And then the request
And that works just great. But there is one problem with this approach. To be honest, I really... let's say I am not a fan of the Laravel's global state. I think it is great to help beginners start building something awesome, learn, or just make fast MVPs. But I wrote previously about Dependency Injection, and now I am just using global functions. Not cool.
Let's see how can we improve this, and explain the
$this->container->call() method that is used to get the rules to validate the request.
Much better. So, using the container to call the
rules() method from our
CreateNewUserRequest instance, is allowing us to easily use Dependency Injection on the
rules() method. If for some reason, Laravel's form request was using
$this->rules() instead of
$this->container->call([$this, 'rules']);, then this wouldn't be possible. And this is giving great flexibility while validating your request. In this example I am using
Illuminate\Contracts\Config\Repository as ConfigRepository for injection, but you can find the Laravel's contracts reference here, if you are not sure which interface you should inject. Or even check the facades reference here, but keep in mind that these are the concrete classes, you should check which interface are they implementing, if any. And of course, this also applies for your own classes or interfaces, you can inject anything that is resolvable by the container.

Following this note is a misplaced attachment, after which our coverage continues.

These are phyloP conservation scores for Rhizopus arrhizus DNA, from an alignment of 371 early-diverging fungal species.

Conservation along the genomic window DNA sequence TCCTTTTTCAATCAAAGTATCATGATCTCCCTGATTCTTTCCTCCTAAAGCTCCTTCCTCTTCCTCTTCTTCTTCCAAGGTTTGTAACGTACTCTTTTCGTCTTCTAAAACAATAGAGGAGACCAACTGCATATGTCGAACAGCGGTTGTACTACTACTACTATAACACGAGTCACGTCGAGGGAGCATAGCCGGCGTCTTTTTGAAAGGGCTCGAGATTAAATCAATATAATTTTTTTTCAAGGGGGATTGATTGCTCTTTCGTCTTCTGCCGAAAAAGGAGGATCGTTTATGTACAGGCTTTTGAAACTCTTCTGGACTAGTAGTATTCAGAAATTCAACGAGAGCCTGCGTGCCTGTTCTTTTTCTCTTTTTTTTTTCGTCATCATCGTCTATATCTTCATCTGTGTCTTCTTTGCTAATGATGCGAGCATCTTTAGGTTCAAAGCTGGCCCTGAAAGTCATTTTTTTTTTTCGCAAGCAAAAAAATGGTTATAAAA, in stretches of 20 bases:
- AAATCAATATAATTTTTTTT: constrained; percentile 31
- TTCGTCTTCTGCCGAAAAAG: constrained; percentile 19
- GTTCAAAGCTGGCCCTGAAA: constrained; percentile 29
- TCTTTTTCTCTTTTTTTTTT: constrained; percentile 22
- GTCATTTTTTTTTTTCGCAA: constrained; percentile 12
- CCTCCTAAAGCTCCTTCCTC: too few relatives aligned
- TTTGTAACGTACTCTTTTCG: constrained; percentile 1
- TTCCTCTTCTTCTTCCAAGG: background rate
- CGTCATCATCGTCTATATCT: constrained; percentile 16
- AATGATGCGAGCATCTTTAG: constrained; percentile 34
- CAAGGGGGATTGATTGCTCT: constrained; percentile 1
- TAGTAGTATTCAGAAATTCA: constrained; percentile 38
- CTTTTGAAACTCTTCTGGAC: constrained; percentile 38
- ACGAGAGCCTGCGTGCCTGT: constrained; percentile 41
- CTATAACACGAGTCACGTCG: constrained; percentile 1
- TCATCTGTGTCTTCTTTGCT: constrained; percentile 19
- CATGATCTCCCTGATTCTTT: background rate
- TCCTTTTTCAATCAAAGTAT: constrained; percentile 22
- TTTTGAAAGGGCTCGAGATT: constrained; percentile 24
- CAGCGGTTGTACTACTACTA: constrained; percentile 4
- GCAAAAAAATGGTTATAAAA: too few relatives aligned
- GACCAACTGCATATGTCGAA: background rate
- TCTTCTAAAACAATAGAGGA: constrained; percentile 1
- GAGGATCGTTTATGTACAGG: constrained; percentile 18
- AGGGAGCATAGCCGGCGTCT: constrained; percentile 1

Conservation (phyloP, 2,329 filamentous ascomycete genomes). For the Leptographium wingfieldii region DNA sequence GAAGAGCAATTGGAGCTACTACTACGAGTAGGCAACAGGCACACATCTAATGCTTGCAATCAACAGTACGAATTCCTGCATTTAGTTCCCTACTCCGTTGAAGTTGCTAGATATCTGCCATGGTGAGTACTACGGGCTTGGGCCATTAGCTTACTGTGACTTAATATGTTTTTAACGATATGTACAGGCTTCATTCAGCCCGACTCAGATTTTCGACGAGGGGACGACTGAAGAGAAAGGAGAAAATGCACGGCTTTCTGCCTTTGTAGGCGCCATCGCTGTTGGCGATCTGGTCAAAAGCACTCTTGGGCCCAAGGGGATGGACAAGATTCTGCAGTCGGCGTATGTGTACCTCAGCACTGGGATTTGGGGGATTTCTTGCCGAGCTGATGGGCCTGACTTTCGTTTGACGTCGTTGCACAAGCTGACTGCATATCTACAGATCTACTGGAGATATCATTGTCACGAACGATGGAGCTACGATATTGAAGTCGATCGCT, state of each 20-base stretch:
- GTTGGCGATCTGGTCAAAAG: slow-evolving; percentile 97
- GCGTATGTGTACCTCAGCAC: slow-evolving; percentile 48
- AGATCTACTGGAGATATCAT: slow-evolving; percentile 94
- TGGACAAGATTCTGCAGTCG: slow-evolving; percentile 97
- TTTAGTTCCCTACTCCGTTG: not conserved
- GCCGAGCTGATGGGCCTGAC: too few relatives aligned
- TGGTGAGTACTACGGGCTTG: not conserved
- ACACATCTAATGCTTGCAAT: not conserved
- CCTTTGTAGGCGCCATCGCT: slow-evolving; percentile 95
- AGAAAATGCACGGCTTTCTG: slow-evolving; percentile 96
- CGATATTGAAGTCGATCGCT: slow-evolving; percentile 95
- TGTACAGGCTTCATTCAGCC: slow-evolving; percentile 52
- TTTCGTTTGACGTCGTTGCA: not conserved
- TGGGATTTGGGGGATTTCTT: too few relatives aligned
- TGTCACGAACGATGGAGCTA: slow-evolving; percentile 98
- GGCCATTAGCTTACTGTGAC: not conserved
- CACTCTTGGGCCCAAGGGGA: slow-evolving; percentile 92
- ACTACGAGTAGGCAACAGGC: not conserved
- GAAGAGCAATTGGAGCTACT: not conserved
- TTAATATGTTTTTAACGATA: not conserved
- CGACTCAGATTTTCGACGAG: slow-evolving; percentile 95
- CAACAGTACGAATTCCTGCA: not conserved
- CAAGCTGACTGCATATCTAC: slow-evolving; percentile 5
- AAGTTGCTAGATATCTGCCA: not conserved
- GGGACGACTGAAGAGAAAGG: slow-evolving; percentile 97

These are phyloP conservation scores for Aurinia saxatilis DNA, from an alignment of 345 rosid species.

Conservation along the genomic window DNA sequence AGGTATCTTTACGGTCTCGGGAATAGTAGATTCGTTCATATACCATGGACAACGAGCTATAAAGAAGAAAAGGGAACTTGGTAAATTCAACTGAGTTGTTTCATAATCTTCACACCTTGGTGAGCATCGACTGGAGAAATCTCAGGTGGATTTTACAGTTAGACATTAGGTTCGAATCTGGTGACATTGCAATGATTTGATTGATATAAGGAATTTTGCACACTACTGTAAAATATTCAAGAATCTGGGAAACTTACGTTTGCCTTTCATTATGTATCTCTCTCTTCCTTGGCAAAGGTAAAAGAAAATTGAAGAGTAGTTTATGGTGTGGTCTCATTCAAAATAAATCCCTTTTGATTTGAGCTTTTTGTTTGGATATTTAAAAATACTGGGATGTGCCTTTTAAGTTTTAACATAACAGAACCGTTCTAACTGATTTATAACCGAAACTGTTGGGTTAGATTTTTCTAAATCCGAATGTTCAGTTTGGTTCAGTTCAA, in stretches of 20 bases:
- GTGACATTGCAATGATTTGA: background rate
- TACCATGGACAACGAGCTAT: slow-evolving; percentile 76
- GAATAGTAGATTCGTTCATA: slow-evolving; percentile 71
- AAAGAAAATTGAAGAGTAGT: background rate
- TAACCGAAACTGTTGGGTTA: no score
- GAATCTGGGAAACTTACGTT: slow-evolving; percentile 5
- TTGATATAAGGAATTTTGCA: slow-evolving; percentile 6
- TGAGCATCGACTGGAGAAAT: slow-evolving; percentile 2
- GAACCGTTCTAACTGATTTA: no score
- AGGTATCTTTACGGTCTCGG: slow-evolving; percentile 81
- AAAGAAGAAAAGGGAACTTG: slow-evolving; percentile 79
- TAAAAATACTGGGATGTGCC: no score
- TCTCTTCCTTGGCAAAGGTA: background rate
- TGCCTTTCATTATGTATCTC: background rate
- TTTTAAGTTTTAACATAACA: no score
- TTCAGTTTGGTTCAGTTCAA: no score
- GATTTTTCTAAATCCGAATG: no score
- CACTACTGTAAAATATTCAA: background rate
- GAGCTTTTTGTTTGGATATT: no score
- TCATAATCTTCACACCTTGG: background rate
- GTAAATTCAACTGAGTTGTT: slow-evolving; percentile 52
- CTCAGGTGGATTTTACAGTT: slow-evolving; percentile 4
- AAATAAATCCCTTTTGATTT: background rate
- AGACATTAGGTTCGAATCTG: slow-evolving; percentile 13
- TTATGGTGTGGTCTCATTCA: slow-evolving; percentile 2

Okay so, quick recap before we continue.
- We define the validation rules in
- We inject the
FormRequestis extending the main Laravel's request object
FormRequestholds the logic to figure it out how it will create the validator (by calling child's class
validator()method if defined, or to create the default validator)
FormRequestwhile creating the validator will use the container to call the
[email protected]or any other class that is extending the
- Since the container is responsible for calling the
rules()methid, Dependency Injection is also supported.
But let's see how the request validation is triggered without us having to do that manually. We saw that our only job is to inject the request class into the controller's method, and that's it. The request will be validated while the request class is being resolved, and the controller method will not even be triggered until the validation passes.
The magic behind the automatic request validation
In order to find out the logic responsible for request validation when the request class is being resolved, we are going to go through some of the Laravel's Service Providers, or to be more specific
Let's start with what is familiar for us, the
FormRequest class. We can see that inside the
$this->app->resolving method, it is defined that when the class name
Illuminate\Foundation\Http\FormRequest is resolving (since our request class is extending
FormRequest), the instance for this class name should be a
FormRequest class, which is created using the already existing incoming request instance (this is resolved before the
resolving method is called for
FormRequest). After the
FormRequest class is instantiated, container and redirector are passed to the instance using Dependency Injection via setter method. We already know one of the use case why the container is needed (calling the